House of Sand (2006)

TOMATOMETER

AUDIENCE SCORE

Critic Consensus: Beautifully filmed with wonderful performances, this Brazilian tale deftly explores the passage of time and prolonged isolation in several decades of a mother and daughter relationship.


Movie Info

Three generations of women struggle to make lives for themselves and their families in the desert wastes of Northern Brazil in a drama from filmmaker Andrucha Waddington. In 1910, Vasco de Sá (Ruy Guerra) leads his wife, Áurea (Fernanda Torres), and her mother, Dona Maria (Fernanda Montenegro), to their new home -- a ramshackle cabin in Maranhão, a tiny village in the middle of a barren sand dune. Vasco and Áurea's new neighbors are hardly welcoming of the new arrivals, especially Massu (Seu … More

Rating: R (for some graphic sexuality)
Genre: Art House & International, Drama
Directed By:
Written By: Luiz Carlos Barreto, Andrucha Waddington, Elena Soarez
In Theaters:
On DVD: Dec 12, 2006
Box Office: $0.4M
Runtime:
Sony Pictures Classics - Official Site

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Cast


as D. Maria/Áurea (1942...

as Áurea (1910-1919)/Ma...

as Vasco de Sa

as Massu (1910-1919)

as Massu (1942)

as Luiz (1919)

as Chico do Sal

as Massu's Father

as Luiz (1942)

as Maria (1919)

as Chico do Sal

as Scientist
Show More Cast

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Critic Reviews for House of Sand

All Critics (71) | Top Critics (30)

Evocative as it can be, House of Sand doesn't have enough story or incident to justify the investment in time.

Full Review… | September 29, 2006
Orlando Sentinel
Top Critic

Cinematographer Ricardo della Rosa ... has created images of rare beauty in the midst of terrain so spectacularly strange that it sometimes seems to speak a language all its own.

September 22, 2006
Denver Rocky Mountain News
Top Critic

It is a wondrous place, almost of another planet, and more than compensation for the effort to get there.

Full Review… | September 22, 2006
Denver Post
Top Critic

Visually dazzling, epic in its sweep and deeply romantic in its sensibility, The House of Sand is one of those films whose images and ideas linger long after the lights come on, having been burned into the viewer's consciousness.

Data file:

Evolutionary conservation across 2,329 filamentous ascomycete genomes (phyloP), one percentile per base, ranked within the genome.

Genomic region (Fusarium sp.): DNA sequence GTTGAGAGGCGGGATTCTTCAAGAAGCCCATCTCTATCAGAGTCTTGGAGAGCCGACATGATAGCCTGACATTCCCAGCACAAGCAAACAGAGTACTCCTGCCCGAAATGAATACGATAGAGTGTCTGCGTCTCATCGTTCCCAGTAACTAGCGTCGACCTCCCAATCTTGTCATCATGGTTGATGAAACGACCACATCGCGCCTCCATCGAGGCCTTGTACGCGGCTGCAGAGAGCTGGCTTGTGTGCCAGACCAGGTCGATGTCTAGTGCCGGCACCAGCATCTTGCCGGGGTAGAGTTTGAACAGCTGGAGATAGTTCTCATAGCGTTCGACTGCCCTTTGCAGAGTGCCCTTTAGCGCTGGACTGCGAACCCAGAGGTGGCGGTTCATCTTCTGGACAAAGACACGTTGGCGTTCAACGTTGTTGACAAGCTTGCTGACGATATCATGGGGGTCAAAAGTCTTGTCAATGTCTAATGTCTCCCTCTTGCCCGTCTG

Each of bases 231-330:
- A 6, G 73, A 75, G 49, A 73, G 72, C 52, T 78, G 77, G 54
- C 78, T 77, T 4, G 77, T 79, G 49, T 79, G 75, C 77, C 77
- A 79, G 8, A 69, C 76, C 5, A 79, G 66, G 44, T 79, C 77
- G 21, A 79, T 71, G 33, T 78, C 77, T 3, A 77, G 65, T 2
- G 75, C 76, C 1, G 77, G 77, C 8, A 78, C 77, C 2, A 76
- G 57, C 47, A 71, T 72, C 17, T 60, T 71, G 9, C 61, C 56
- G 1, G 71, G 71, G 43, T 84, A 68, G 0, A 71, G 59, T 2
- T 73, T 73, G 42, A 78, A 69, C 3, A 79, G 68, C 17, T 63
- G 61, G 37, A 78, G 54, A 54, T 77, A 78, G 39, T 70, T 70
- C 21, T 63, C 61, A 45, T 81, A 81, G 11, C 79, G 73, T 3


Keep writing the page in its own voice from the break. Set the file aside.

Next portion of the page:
Full Review… | September 15, 2006
Washington Post
Top Critic

A visual work of art and its simple story moves as effortlessly as the sands in a forsaken desert in northern Brazil.

Full Review… | September 15, 2006
Miami Herald
Top Critic

It ends up like an impressionist painting without a subject, one we stare at longingly, waiting for its purpose to emerge.

Full Review… | September 15, 2006
Detroit Free Press
Top Critic

Audience Reviews for House of Sand

½

a hypnotic epic starring the wonderful fernanda montenegro and her real-life daughter, the film follows 3 generations of women for 60 odd years trapped in a magnificent but forbidding desert environment of northern brazil. a meditative experience in some ways reminiscent of teshigahara's woman in the dunes

rubystevens
Stella Dallas

Super Reviewer

½

[font=Century Gothic]In "House of Sand," it is 1910 and Aurea(Fernanda Torres) is pregnant and married to Vasco(Ruy Guerra), an older man who abuses her and drags her and her mother Maria(Fernanda Montenegro) to a remote area of Brazil where he has purchased land on the edge of the desert where they encounter a colony of escaped slaves, causing much of their party to desert. Aurea is reluctant to stay, saying that she had no idea it was going to be like this. Vasco's cruel treatment of her does not help and indeed causes Maria to contract with one of the ex-slaves to kill Vasco. When that does not work, part of an unfinished house falls on him, simultaneously killing him and possibly proving the existence of a higher power. Left alone, mother and daughter now petition for help from Massu(Seu Jorge) of the slaves' colony.[/font]

[font=Century Gothic]"House of Sand" is a beautifully shot contemplation on the nature of life with a unique setting where a moment can feel like eons or a decade can go by in the blink of an eye. Also under consideration is space and how there may be no place remote enough to ever be completely free. In searching for one, a person may end up in a trap worse than anything he was fleeing.[/font]

Harlequin68
Walter M.

Super Reviewer

I was fascinated by the existence in the desert. It was such an interesting setting for me. Not to say that I didn't enjoy the film itself.

John Ballantine
John Ballantine

Super Reviewer

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